Film discussion groups

We recently tried an informal film discussion group for several weeks, which was immensely instructive and enjoyable. We watched and talked about a range of films specifically identified as “autism” films, either because a principal character is explicitly identified as autistic or because public opinion recognises at least one character as autistic. We also spent one night talking about a range of “autism” television series. (You can find many lists online, or my collection of mini-reviews here

The range and diversity of opinion on film and television is immense, even in a small group. It is refreshing to hear a whole new take on films that I had thought I was familiar with. It can also be bruising to hear negative perspectives on a cherished film depiction, but equally valuable in reassessing my own position.


To prepare for each session, we collected the textual description from the Internet Movie Database, further information about the film from Wikipedia and whatever knowledge the participants bring about the directors, actors, budget and box office. This can be useful to describe the popularity of the film and identify actors, directors, screenwriters and other questions that arise. IMDB is a fabulous resource listing the cast and crew of almost every film and television episode ever made, cross-linked in so many ways that you can see what else each actor has starred in, who else played the same character in other films, what else is in the same genre and a list of films liked by people who liked a title. A printout of the essentials beforehand can keep discussion face-to-face while answering the critical questions.

We also used subtitles as a reference to the exact words used in dialogue – I am often surprised at the difference between what I recall a character saying and the actual dialogue. You can download subtitles in a range of languages for most popular films from Open Subtitles, a fan-made collection of subtitles that vary in quality and accuracy, but usually have good subtitles for widely viewed films. The English subtitles for the Danish language Superbror, for example, can be found at A description of the film is available from IMDb at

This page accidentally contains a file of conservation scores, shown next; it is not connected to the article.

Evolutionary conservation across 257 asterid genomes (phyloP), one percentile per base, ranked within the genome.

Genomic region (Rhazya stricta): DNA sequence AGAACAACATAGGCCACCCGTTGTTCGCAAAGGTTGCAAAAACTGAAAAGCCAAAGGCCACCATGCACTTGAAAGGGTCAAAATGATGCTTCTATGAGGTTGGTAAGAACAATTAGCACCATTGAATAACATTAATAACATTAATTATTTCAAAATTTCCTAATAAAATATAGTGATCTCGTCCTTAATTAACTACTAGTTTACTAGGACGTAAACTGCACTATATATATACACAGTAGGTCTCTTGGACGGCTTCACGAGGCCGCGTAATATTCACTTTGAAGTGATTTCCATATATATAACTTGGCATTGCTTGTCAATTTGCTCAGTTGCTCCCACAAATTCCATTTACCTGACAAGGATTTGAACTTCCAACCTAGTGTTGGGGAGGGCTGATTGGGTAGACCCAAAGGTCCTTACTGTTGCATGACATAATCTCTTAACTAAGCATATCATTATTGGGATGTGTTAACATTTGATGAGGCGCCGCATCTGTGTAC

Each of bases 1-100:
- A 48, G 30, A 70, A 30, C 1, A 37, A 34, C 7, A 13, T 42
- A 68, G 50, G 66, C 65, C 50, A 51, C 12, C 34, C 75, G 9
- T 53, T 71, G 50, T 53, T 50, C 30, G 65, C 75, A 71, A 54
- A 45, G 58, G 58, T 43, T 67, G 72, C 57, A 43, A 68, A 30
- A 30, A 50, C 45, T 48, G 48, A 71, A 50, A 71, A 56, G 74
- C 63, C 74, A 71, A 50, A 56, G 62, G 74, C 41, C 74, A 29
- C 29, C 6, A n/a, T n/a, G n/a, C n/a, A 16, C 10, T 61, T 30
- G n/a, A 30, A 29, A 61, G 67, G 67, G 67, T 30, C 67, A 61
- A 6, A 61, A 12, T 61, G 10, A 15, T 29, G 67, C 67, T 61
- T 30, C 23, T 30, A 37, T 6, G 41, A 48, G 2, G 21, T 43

I highly recommend switching subtitles on when watching a film because I catch a lot more of the dialogue that way. Television and streaming services also have good subtitles on most series. Subtitles compensate for the many accents and background ambience in Breaking and Entering, but I find them equally useful in quieter films like X+Y.

Discussion points

Any discussion group, just as with book groups, needs to have some objectives to be effective, although each individual member will bring their own objectives to the group. These are bound to change over the course of the meetings, but an initial set of discussion points and an initial selection of films will keep things on track and productive.

Some starter points are the basics revealed on IMDb and Wikipedia – the specific “autism” label or diagnosis used in the film, how this is revealed to the audience, the popularity (box office) of the film and links to other films. Follow-on points might be accuracy of the autistic behaviours, how the film has been received publicly and whether the portrayal is “good” or “bad”, whatever that means in the group and outside. Some bad films are just as enjoyable, instructive and worthy of discussion as good films.

Why watch “autism” films?

In my own mini-reviews of films I have tried to identify the specific label applied to characters, as well as their age, gender and plot premise. My own objectives in selecting and autism in film was to identify examples of good and bad portrayal, in order to endorse the good and challenge the bad – autism fiction is, after all, one of the primary sources of public knowledge about autism. I see this as an act of advocacy towards greater understanding and acceptance of autistic people.

I don’t believe that film or television currently provides a good insight into the lives and experiences of autistic people, and fictional portrayals are not created by autistic people. The actors, writers and directors who portray autism are not doing so from first-hand experience. Autism is too often used as a plot device, to portray a family burden, to add quirky interest or to celebrate extremely unlikely autistic brilliance. The imagery is written by and for a primarily non-autistic audience and has become a chic accessory for too many unrepresentative characters.

At its worst, fiction is misleading and needs to be contested. At its best, fiction can illuminate the real life experiences of autism. Autistic people are increasingly able to claim fiction they identify with and promote it to amplify their own voices. There are characters and scenes that speak for me, in ways that I find difficult to speak, but sharing my identification with a film is a means of sharing my unspoken experience.